Think the Internet is done growing? Cisco Systems (NASDAQ:CSCO) respectfully disagrees. The company released a white paper that predicts net traffic will keep growing by at least 40% annually for the next five years.

According to the latest update of Cisco's global network traffic forecasts, the worldwide hunger for ever-greater bandwidth is far from sated. The fuel beneath that fire comes from trends like expanding infrastructure in Africa and the Middle East, as well as more and faster mobile broadband access everywhere.

But most importantly, more than 90% of all consumer traffic will come from various forms of network-delivered video.

The rationale for that outrageous video forecast actually makes sense. It doesn't just account for Google (NASDAQ:GOOG) pumping more and more YouTube videos down our optic nerves, or Netflix (NASDAQ:NFLX) streaming full-length movies into millions of American homes. It isn't even referring to the proliferation of video-capable cell phones such as Apple's (NASDAQ:AAPL) iPhone.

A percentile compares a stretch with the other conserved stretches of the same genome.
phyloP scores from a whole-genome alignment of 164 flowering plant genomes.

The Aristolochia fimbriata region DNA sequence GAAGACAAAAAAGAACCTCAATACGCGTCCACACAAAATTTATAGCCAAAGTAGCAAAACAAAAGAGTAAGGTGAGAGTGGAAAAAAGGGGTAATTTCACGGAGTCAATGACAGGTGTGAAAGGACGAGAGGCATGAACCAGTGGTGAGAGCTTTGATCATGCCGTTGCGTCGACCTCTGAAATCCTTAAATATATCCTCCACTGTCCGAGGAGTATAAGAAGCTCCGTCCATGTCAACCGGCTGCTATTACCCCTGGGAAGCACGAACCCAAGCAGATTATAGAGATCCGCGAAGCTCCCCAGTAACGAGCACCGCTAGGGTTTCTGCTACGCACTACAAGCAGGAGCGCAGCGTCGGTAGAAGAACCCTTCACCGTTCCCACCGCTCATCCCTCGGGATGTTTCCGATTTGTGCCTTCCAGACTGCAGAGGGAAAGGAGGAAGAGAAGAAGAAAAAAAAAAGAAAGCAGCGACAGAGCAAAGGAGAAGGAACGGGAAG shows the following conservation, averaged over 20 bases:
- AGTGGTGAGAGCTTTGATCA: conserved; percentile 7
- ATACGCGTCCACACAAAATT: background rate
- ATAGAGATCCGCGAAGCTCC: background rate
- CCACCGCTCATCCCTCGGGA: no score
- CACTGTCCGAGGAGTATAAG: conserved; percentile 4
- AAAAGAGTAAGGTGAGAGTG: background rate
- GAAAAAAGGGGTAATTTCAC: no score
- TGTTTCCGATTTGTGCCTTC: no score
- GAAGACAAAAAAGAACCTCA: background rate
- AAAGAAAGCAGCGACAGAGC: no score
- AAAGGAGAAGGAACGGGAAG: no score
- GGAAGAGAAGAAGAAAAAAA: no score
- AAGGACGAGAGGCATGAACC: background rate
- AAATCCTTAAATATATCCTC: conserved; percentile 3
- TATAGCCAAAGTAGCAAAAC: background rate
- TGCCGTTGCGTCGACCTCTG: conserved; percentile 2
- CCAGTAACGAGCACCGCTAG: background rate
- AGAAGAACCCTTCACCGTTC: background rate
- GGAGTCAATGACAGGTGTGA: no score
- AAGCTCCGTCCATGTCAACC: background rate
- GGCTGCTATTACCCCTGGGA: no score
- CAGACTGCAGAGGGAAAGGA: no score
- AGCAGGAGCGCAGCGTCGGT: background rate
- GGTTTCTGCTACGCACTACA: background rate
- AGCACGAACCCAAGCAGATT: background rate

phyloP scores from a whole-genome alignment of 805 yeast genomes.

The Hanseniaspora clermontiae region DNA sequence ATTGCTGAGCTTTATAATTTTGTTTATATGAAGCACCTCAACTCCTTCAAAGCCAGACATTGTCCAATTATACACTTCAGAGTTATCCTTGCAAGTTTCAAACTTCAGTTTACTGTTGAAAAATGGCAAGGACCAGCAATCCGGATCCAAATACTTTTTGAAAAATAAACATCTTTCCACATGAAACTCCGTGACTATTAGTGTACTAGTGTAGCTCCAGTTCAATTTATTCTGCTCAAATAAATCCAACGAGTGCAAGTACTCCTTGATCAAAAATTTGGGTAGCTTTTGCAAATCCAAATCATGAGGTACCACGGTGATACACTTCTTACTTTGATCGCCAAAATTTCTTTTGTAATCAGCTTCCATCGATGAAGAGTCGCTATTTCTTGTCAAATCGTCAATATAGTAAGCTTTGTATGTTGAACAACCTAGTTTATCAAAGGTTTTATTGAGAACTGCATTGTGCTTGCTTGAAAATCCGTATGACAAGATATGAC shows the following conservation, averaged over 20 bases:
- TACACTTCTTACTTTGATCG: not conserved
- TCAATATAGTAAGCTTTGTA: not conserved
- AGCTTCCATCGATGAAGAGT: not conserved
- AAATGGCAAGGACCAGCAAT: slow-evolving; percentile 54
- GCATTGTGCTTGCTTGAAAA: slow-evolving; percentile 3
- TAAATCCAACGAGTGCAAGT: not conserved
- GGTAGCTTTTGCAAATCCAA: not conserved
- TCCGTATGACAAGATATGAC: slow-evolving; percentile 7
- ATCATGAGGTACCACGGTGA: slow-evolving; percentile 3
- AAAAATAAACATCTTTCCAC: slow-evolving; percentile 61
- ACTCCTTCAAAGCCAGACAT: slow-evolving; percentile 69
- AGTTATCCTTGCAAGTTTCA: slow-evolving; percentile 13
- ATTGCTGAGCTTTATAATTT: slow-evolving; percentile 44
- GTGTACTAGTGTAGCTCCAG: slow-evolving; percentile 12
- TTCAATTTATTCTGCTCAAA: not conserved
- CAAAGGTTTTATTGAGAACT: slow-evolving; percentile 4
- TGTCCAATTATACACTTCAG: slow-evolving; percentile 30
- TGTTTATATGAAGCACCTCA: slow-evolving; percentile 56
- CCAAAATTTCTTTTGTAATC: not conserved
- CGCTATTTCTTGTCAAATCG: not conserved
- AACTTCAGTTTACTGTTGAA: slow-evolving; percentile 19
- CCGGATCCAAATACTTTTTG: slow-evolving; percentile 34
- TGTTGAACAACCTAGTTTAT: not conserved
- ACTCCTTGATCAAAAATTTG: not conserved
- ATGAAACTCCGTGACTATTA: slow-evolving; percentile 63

Instead, consider the broad adoption of high-definition content on bigger and cheaper screens. We're not only talking about more devices, but also higher quality. And as video quality expectations increase, Cisco clearly hopes that businesses will adopt its HD Telepresence videoconferencing technology as well.

Bigger screens with more pixels can display more data than their older, smaller equivalents. In fact, consumers and businesses will start to demand it, helping the growth curve continue to bend upward for another few years. That's great for network infrastructure providers like Cisco or Juniper Networks (NASDAQ:JNPR) who sell more routers and switches when Internet traffic spikes, and expensive for backbone providers such as AT&T (NYSE:T), who have to upgrade their networks just to keep up with the Joneses. And it's both expensive and a potentially awesome difference-maker for content providers (including Google and Netflix) who keep the tubes fed. They will incur added expenses, but also gain additional revenue streams from a more connected public.

I expect these trends to continue until digital screens have become large enough and cheap enough that anyone can get a wall-size TV with a picture that the human eye can't distinguish from reality. After that, Cisco will need to find new growth somewhere else.

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